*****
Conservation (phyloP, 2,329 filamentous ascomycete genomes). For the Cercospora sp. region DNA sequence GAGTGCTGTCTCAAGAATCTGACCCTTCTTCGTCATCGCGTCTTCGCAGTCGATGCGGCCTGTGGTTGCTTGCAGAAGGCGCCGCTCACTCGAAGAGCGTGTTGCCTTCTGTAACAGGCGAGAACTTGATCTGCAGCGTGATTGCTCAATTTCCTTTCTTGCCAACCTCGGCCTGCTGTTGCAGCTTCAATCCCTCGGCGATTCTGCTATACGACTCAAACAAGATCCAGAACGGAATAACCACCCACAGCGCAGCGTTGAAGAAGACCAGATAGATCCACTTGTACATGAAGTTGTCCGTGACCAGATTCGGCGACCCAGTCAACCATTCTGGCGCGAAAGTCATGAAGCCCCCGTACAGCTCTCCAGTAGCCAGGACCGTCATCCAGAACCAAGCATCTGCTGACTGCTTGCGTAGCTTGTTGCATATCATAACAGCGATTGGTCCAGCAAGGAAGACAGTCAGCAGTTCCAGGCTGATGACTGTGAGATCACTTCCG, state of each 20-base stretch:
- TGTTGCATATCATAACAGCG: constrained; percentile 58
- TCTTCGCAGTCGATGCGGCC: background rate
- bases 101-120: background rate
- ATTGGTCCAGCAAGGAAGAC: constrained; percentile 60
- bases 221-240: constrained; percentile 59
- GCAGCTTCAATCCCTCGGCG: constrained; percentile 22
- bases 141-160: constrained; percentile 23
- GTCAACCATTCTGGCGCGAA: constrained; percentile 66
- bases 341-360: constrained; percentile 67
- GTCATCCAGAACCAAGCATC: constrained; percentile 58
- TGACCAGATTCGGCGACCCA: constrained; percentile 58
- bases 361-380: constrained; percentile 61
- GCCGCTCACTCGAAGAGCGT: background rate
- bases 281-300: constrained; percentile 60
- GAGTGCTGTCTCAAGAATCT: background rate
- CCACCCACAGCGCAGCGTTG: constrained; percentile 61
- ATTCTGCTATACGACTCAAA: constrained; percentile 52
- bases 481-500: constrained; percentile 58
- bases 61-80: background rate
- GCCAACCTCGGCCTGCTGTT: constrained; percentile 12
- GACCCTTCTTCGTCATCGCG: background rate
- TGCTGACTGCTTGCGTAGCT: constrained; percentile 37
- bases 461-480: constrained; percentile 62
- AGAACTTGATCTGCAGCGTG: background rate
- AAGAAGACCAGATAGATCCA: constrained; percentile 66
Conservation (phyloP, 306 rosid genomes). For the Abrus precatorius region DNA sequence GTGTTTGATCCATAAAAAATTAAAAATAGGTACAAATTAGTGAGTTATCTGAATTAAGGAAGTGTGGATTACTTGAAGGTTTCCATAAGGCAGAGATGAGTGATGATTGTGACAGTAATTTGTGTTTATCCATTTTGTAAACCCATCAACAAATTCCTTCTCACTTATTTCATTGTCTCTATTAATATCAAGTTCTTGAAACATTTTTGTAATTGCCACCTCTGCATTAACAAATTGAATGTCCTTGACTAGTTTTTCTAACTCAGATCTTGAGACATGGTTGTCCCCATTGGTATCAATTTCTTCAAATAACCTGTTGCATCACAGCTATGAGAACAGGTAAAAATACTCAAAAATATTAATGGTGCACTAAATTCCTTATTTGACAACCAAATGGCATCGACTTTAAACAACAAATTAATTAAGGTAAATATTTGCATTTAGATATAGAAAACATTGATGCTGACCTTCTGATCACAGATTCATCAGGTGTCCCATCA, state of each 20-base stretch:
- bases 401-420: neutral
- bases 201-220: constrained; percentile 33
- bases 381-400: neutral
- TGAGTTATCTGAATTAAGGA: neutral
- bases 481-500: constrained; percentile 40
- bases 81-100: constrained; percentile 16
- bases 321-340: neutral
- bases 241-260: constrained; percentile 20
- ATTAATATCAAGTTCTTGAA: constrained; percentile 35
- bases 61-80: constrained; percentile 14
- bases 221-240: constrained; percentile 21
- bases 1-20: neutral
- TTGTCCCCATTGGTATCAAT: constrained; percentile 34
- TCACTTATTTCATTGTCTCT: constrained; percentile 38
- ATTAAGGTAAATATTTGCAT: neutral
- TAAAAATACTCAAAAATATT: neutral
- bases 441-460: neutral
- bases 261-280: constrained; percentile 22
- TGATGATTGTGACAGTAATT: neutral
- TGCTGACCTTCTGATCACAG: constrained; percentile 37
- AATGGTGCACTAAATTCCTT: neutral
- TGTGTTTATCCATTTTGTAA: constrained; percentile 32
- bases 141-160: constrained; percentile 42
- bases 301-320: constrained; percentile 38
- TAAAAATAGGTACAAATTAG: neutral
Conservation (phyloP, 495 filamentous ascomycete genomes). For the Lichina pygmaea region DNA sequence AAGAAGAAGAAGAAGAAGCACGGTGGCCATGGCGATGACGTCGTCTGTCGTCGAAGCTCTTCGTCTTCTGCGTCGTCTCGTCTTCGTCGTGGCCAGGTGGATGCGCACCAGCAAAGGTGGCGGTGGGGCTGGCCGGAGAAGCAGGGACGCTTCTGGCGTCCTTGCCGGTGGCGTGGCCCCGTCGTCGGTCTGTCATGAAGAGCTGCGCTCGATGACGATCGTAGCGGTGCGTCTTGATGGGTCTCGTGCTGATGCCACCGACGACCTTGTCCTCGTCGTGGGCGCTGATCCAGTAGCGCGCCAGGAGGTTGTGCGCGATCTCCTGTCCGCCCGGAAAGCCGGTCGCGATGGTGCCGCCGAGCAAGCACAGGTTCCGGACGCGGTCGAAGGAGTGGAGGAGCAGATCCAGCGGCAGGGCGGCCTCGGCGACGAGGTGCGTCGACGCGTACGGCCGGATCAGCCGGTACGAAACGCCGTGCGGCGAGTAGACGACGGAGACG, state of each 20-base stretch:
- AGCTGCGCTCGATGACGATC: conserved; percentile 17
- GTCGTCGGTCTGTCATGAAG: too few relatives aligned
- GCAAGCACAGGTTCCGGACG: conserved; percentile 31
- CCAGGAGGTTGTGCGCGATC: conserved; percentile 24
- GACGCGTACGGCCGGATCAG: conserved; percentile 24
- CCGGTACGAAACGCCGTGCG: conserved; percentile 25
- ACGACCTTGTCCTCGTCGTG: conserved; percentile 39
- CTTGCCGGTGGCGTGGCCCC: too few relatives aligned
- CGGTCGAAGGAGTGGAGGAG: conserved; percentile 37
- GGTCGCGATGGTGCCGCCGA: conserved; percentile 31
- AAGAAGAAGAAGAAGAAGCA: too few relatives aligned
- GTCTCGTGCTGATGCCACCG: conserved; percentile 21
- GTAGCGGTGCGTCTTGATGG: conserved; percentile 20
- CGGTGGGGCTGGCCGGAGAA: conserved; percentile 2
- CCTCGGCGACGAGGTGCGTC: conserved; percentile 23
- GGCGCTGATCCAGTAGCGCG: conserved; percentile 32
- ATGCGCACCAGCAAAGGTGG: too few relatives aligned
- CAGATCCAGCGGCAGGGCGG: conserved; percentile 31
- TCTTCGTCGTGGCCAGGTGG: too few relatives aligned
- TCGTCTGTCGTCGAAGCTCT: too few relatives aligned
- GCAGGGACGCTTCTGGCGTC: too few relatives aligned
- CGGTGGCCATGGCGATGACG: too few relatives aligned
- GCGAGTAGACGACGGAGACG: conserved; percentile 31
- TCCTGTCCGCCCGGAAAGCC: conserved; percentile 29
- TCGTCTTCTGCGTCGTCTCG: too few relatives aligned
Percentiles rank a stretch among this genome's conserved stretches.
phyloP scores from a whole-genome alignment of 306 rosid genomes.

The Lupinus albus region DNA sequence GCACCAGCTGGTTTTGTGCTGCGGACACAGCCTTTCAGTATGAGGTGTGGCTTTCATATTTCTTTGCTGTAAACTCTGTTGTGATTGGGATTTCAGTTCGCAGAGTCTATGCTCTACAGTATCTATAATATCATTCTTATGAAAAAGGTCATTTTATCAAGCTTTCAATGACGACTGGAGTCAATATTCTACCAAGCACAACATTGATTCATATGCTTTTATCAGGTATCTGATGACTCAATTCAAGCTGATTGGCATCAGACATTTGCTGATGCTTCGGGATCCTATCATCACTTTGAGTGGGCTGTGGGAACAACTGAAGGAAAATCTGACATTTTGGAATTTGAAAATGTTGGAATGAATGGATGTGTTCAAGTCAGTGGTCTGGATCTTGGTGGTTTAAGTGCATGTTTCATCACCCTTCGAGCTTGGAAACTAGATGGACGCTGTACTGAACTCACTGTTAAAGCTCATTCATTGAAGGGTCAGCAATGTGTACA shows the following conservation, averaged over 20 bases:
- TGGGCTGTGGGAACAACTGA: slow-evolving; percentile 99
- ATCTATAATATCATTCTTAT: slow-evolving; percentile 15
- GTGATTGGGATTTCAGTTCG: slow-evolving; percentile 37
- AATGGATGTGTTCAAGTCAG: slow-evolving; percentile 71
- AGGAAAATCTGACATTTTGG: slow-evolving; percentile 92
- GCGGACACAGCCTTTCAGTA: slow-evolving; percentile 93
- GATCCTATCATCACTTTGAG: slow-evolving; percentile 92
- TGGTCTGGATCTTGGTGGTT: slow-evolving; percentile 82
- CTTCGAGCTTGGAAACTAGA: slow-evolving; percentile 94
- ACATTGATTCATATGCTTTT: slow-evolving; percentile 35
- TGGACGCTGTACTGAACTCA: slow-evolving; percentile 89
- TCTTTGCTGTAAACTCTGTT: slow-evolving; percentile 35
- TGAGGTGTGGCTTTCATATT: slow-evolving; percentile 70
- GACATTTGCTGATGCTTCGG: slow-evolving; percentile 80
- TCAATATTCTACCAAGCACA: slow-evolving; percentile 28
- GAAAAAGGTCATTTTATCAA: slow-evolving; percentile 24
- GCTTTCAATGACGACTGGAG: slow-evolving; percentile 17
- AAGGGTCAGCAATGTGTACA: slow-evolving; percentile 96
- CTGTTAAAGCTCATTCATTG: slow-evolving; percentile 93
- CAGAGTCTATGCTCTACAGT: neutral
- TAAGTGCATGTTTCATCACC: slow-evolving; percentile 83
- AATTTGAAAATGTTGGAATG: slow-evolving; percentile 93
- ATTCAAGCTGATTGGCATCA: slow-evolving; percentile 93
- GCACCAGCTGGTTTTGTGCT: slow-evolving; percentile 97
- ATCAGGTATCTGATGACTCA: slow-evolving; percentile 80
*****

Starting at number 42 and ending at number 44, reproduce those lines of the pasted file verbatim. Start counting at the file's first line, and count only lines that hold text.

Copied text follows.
- ATTAAGGTAAATATTTGCAT: neutral
- TAAAAATACTCAAAAATATT: neutral
- bases 441-460: neutral